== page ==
Err — except for the talking (and endlessly taunting) stones, that is.
Here’s the thing, though — despite how things sound to this point, this comic isn’t all doom and gloom. There are mysteries lurking within it (what those annoying stones symbolize is entirely up to your own independent analysis), sure, but there’s also a deeply existential streak of absurdist humor that runs throughout (and just underneath) the narrative here, one that is as much felt as it is seen, and the “dual track” first-person narration Kandevica employs (see artwork examples) effectively approximates what amounts to a “split-screen” effect between words and pictures, meaning this is a comic where both elements work together in concert and separately. It’s weird, but it’s both effective and affecting — and that’s really not the worst summation of the book itself, either, now that I come to think of it.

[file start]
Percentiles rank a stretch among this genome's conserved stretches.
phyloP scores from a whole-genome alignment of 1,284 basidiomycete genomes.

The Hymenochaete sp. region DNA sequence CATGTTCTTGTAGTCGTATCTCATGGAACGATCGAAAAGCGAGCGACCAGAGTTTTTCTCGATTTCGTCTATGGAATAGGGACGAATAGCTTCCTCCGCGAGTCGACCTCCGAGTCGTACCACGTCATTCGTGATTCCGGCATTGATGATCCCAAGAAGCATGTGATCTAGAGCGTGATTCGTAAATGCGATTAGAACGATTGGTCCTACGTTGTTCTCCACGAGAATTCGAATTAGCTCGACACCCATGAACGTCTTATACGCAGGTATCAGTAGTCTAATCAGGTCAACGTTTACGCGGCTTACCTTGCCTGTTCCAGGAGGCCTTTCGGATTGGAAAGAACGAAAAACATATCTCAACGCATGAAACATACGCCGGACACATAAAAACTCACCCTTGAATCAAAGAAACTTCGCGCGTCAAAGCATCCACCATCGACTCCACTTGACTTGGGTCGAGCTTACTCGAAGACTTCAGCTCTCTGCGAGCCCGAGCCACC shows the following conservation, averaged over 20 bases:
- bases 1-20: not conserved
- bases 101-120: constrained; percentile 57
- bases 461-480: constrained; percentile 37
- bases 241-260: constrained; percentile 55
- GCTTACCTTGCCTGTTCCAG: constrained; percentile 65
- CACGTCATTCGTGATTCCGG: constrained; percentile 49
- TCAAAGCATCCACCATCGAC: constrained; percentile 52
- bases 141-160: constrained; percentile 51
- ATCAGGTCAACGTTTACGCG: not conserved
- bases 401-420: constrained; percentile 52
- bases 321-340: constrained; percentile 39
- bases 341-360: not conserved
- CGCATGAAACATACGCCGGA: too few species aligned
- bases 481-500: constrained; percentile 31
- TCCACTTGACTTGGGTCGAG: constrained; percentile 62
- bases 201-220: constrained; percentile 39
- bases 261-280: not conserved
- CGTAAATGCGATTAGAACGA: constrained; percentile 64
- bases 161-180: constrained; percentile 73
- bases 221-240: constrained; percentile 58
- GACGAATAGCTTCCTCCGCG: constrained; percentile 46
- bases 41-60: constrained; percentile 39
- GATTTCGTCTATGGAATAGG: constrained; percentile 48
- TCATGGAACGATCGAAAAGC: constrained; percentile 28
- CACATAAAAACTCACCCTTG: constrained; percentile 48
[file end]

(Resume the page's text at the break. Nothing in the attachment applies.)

For all that, though, you can’t help but have some sympathy for the poor sap at the center of this tale of self-induced woe. We’ve all been stuck in some ruts in our lives, and to one degree or another most of us have some going right now (got a job? Then I’m referring to you). Escape might not be easy, and in some cases might not even be preferable, but Kandevica reminds us that it’s an option, whether we can see it or not. She’s constructed a story about a solitary and isolated individual that somehow, go figure, speaks to the concerns, even fears, of just about everyone. Whatever she’s serving time for, I say let her off for good behavior.